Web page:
He did not come unprepared. On a trip to Moravia with Melchior Nitschmann the Austrians had captured him and handled him roughly in prison for six years. But in his affliction—alone—Georg prayed. He found a sure source of strength in Christ and travelled, on his release, to the Netherlands to learn Dutch. From there he sailed to Africa, landing at Cape Town on July 9, 1737.
In the Cape Colony Georg found white Protestant settlers (Dutch Reformed and Huguenots) greatly outnumbered by the Malays, West African blacks, and local tribes they had enslaved. Cattle ranchers and farmers—the Boers—ruled the surrounding veld. Among them, in squalid kraals lived the Bastaards (the offspring of white settlers and their slaves) the San and Khoikhoin people.
Georg found the Khoi villagers shy and humble. But those living close to large numbers of white settlers feared them (for good reason—men in Cape Town bragged how many “wild” Khoi they had shot, along with zebras and antelopes) so Georg decided to go further inland. He caught a ride with some Dutch settlers in a covered cart drawn by twelve oxen. Along dry river beds and over barren hills they made they way against a cold wind until they approached Stellenbosch. There, in a sheltered gorge along the Sonderend River, Georg found a band of Khoi hunters with whom he decided to stay. Bavianskloof (Monkey Ravine), the Dutch called that place.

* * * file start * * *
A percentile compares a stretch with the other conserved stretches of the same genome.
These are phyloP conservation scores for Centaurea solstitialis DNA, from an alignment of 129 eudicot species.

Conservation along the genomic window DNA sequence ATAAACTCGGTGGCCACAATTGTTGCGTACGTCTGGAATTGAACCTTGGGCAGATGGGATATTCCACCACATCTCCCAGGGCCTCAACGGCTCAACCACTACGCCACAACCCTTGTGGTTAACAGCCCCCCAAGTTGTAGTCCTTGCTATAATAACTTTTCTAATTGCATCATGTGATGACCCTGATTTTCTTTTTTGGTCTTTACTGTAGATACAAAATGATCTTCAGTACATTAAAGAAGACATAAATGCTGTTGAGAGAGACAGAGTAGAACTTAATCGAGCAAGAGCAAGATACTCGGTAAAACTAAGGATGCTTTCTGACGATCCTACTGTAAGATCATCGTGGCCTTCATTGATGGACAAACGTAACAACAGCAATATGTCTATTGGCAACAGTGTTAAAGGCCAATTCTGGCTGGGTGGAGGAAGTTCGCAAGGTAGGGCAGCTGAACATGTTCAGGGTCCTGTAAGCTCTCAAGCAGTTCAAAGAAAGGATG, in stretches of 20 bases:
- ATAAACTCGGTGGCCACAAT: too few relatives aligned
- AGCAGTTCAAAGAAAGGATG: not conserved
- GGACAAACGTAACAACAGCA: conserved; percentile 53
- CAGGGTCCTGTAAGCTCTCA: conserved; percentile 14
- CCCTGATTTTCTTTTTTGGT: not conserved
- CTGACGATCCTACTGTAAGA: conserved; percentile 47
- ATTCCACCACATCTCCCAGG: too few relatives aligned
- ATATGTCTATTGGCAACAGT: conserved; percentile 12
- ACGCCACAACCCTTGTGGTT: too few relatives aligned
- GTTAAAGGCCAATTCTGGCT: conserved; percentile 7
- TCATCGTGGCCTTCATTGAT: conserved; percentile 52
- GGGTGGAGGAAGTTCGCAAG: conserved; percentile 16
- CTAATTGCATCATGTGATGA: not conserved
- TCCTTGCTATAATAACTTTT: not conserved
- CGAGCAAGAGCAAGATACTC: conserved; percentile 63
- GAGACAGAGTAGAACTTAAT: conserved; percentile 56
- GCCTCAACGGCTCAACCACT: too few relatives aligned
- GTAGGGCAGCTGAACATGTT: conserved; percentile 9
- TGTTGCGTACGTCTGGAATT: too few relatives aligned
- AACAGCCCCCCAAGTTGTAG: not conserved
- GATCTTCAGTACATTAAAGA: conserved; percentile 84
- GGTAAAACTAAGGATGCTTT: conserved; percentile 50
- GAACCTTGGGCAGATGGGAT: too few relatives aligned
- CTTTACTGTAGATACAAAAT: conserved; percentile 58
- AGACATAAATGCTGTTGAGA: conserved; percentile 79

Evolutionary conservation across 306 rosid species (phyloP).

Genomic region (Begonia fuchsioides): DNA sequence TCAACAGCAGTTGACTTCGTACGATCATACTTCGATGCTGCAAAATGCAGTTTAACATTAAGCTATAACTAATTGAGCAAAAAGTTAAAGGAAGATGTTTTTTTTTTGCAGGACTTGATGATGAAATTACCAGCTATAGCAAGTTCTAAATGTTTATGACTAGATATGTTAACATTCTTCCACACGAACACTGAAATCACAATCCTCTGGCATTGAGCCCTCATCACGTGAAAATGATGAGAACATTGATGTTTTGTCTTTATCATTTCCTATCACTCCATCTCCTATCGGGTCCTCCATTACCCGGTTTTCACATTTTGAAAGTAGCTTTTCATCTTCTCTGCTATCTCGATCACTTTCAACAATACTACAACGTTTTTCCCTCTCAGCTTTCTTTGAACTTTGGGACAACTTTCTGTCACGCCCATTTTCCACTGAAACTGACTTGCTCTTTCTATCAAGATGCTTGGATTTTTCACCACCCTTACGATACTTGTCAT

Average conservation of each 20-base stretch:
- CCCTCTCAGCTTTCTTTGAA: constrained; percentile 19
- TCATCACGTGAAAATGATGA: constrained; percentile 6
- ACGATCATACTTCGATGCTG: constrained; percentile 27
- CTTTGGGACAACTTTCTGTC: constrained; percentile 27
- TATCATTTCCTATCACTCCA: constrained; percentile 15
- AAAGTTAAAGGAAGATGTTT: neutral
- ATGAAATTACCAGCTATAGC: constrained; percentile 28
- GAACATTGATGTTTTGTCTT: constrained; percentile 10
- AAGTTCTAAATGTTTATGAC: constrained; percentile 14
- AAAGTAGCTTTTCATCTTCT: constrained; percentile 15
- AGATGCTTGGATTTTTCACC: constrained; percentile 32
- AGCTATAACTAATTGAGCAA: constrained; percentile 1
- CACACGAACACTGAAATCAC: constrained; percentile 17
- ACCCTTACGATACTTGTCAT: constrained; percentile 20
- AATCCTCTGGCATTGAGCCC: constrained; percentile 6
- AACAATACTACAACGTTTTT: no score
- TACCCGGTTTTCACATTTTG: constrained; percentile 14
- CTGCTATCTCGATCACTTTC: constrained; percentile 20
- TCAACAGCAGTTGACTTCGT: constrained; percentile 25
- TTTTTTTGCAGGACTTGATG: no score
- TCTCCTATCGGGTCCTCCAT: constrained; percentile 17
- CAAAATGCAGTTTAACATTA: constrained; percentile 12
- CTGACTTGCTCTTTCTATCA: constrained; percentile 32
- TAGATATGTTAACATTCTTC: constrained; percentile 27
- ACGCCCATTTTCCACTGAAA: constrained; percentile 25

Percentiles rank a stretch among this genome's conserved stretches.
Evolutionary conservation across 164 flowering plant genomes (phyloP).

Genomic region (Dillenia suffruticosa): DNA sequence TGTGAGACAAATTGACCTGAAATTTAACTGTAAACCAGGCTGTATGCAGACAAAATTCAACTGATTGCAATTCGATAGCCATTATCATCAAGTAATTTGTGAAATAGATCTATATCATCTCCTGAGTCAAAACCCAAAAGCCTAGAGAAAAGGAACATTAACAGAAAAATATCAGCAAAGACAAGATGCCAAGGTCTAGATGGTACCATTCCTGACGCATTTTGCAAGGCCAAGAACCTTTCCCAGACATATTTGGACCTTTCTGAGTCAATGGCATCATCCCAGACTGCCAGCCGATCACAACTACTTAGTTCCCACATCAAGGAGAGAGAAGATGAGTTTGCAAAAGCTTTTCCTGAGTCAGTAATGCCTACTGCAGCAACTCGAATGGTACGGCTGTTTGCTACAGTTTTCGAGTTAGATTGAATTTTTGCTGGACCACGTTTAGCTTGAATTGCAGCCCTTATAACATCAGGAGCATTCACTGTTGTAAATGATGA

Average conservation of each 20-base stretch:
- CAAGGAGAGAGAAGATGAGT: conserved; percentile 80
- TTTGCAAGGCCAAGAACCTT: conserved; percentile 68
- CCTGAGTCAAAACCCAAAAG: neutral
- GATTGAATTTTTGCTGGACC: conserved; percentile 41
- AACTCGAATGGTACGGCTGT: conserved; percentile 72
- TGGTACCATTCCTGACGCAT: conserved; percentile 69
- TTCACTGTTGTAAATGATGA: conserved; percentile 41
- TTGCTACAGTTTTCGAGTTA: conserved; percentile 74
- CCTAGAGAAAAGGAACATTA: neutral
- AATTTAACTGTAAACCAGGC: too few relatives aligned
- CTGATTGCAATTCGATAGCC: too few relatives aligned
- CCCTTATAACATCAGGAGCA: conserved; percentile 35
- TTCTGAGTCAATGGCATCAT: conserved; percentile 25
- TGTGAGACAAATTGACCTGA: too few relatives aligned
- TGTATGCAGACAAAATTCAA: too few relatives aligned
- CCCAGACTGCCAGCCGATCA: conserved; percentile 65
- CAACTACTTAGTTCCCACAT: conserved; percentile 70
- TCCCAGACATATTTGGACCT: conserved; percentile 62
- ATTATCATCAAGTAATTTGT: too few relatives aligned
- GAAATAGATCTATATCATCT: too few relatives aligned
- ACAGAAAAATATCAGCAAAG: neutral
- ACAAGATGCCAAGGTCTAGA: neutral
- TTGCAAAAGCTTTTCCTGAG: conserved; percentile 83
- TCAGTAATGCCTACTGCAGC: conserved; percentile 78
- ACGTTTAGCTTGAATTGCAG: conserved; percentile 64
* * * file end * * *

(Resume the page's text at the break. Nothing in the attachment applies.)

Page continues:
Georg’s first challenge was speech. Few of the Khoi women or children knew Dutch. Their language (recognised since then as one of the most difficult in the world) consisted of sharp clicks made with the tongue, with the teeth, with sudden gusts of air, and sounds from the throat or nose. Some of the same sounds meant different things on five different tones.